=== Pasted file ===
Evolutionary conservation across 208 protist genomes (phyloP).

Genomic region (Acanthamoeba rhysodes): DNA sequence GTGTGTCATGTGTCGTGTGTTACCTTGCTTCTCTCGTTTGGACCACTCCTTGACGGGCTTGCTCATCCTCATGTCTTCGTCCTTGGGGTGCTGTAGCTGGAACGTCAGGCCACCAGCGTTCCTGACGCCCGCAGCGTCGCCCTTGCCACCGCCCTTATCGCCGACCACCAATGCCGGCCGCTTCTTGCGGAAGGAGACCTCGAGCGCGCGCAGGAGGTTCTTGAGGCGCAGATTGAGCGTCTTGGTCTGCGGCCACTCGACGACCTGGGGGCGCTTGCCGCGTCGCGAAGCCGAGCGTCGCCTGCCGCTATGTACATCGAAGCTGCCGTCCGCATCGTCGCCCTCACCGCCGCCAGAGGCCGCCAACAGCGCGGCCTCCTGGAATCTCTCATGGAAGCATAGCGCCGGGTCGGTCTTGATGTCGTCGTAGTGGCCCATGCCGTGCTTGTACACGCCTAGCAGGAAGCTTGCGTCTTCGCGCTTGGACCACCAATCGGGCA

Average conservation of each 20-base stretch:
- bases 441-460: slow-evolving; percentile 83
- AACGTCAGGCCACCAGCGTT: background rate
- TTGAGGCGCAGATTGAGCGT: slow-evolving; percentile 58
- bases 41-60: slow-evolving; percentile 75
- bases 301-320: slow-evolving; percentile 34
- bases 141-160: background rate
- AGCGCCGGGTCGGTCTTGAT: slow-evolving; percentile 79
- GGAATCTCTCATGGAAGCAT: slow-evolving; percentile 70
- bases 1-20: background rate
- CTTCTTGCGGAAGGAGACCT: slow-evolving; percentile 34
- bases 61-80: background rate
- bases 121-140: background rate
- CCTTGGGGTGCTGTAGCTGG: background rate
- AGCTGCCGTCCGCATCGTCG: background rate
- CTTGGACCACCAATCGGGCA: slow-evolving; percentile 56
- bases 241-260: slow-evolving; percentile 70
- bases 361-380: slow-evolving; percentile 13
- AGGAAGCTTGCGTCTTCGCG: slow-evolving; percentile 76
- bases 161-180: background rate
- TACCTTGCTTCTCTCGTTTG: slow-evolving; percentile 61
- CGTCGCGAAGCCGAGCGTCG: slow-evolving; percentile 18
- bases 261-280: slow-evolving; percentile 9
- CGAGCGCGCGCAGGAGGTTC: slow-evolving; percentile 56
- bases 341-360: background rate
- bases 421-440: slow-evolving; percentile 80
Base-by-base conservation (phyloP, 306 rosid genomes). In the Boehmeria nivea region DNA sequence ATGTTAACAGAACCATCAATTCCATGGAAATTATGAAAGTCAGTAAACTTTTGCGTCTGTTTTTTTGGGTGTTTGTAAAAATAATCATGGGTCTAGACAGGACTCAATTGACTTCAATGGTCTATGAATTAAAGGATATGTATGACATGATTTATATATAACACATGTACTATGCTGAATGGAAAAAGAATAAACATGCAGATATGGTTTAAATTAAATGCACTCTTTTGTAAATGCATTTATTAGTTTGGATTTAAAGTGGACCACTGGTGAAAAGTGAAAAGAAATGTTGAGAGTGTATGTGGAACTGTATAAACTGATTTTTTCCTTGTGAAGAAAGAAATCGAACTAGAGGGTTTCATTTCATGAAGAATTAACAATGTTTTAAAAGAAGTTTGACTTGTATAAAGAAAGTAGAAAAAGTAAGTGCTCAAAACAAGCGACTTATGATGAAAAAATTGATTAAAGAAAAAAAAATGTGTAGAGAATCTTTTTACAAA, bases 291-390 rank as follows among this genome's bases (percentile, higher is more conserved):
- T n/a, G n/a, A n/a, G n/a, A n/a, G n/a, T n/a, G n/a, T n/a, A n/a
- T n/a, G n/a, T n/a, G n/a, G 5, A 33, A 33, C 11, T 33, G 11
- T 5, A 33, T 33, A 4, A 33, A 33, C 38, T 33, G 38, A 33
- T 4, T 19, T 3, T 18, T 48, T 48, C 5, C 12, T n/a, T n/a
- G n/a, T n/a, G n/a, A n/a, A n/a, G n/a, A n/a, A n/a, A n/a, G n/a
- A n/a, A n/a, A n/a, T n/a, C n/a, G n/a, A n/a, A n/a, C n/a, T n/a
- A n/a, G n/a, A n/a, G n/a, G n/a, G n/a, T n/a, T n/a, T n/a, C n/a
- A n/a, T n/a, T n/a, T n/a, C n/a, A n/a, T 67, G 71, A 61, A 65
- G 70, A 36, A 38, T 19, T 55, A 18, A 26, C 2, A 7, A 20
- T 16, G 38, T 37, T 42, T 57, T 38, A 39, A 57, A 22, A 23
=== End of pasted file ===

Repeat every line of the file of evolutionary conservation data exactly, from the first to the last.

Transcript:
Evolutionary conservation across 208 protist genomes (phyloP).

Genomic region (Acanthamoeba rhysodes): DNA sequence GTGTGTCATGTGTCGTGTGTTACCTTGCTTCTCTCGTTTGGACCACTCCTTGACGGGCTTGCTCATCCTCATGTCTTCGTCCTTGGGGTGCTGTAGCTGGAACGTCAGGCCACCAGCGTTCCTGACGCCCGCAGCGTCGCCCTTGCCACCGCCCTTATCGCCGACCACCAATGCCGGCCGCTTCTTGCGGAAGGAGACCTCGAGCGCGCGCAGGAGGTTCTTGAGGCGCAGATTGAGCGTCTTGGTCTGCGGCCACTCGACGACCTGGGGGCGCTTGCCGCGTCGCGAAGCCGAGCGTCGCCTGCCGCTATGTACATCGAAGCTGCCGTCCGCATCGTCGCCCTCACCGCCGCCAGAGGCCGCCAACAGCGCGGCCTCCTGGAATCTCTCATGGAAGCATAGCGCCGGGTCGGTCTTGATGTCGTCGTAGTGGCCCATGCCGTGCTTGTACACGCCTAGCAGGAAGCTTGCGTCTTCGCGCTTGGACCACCAATCGGGCA

Average conservation of each 20-base stretch:
- bases 441-460: slow-evolving; percentile 83
- AACGTCAGGCCACCAGCGTT: background rate
- TTGAGGCGCAGATTGAGCGT: slow-evolving; percentile 58
- bases 41-60: slow-evolving; percentile 75
- bases 301-320: slow-evolving; percentile 34
- bases 141-160: background rate
- AGCGCCGGGTCGGTCTTGAT: slow-evolving; percentile 79
- GGAATCTCTCATGGAAGCAT: slow-evolving; percentile 70
- bases 1-20: background rate
- CTTCTTGCGGAAGGAGACCT: slow-evolving; percentile 34
- bases 61-80: background rate
- bases 121-140: background rate
- CCTTGGGGTGCTGTAGCTGG: background rate
- AGCTGCCGTCCGCATCGTCG: background rate
- CTTGGACCACCAATCGGGCA: slow-evolving; percentile 56
- bases 241-260: slow-evolving; percentile 70
- bases 361-380: slow-evolving; percentile 13
- AGGAAGCTTGCGTCTTCGCG: slow-evolving; percentile 76
- bases 161-180: background rate
- TACCTTGCTTCTCTCGTTTG: slow-evolving; percentile 61
- CGTCGCGAAGCCGAGCGTCG: slow-evolving; percentile 18
- bases 261-280: slow-evolving; percentile 9
- CGAGCGCGCGCAGGAGGTTC: slow-evolving; percentile 56
- bases 341-360: background rate
- bases 421-440: slow-evolving; percentile 80
Base-by-base conservation (phyloP, 306 rosid genomes). In the Boehmeria nivea region DNA sequence ATGTTAACAGAACCATCAATTCCATGGAAATTATGAAAGTCAGTAAACTTTTGCGTCTGTTTTTTTGGGTGTTTGTAAAAATAATCATGGGTCTAGACAGGACTCAATTGACTTCAATGGTCTATGAATTAAAGGATATGTATGACATGATTTATATATAACACATGTACTATGCTGAATGGAAAAAGAATAAACATGCAGATATGGTTTAAATTAAATGCACTCTTTTGTAAATGCATTTATTAGTTTGGATTTAAAGTGGACCACTGGTGAAAAGTGAAAAGAAATGTTGAGAGTGTATGTGGAACTGTATAAACTGATTTTTTCCTTGTGAAGAAAGAAATCGAACTAGAGGGTTTCATTTCATGAAGAATTAACAATGTTTTAAAAGAAGTTTGACTTGTATAAAGAAAGTAGAAAAAGTAAGTGCTCAAAACAAGCGACTTATGATGAAAAAATTGATTAAAGAAAAAAAAATGTGTAGAGAATCTTTTTACAAA, bases 291-390 rank as follows among this genome's bases (percentile, higher is more conserved):
- T n/a, G n/a, A n/a, G n/a, A n/a, G n/a, T n/a, G n/a, T n/a, A n/a
- T n/a, G n/a, T n/a, G n/a, G 5, A 33, A 33, C 11, T 33, G 11
- T 5, A 33, T 33, A 4, A 33, A 33, C 38, T 33, G 38, A 33
- T 4, T 19, T 3, T 18, T 48, T 48, C 5, C 12, T n/a, T n/a
- G n/a, T n/a, G n/a, A n/a, A n/a, G n/a, A n/a, A n/a, A n/a, G n/a
- A n/a, A n/a, A n/a, T n/a, C n/a, G n/a, A n/a, A n/a, C n/a, T n/a
- A n/a, G n/a, A n/a, G n/a, G n/a, G n/a, T n/a, T n/a, T n/a, C n/a
- A n/a, T n/a, T n/a, T n/a, C n/a, A n/a, T 67, G 71, A 61, A 65
- G 70, A 36, A 38, T 19, T 55, A 18, A 26, C 2, A 7, A 20
- T 16, G 38, T 37, T 42, T 57, T 38, A 39, A 57, A 22, A 23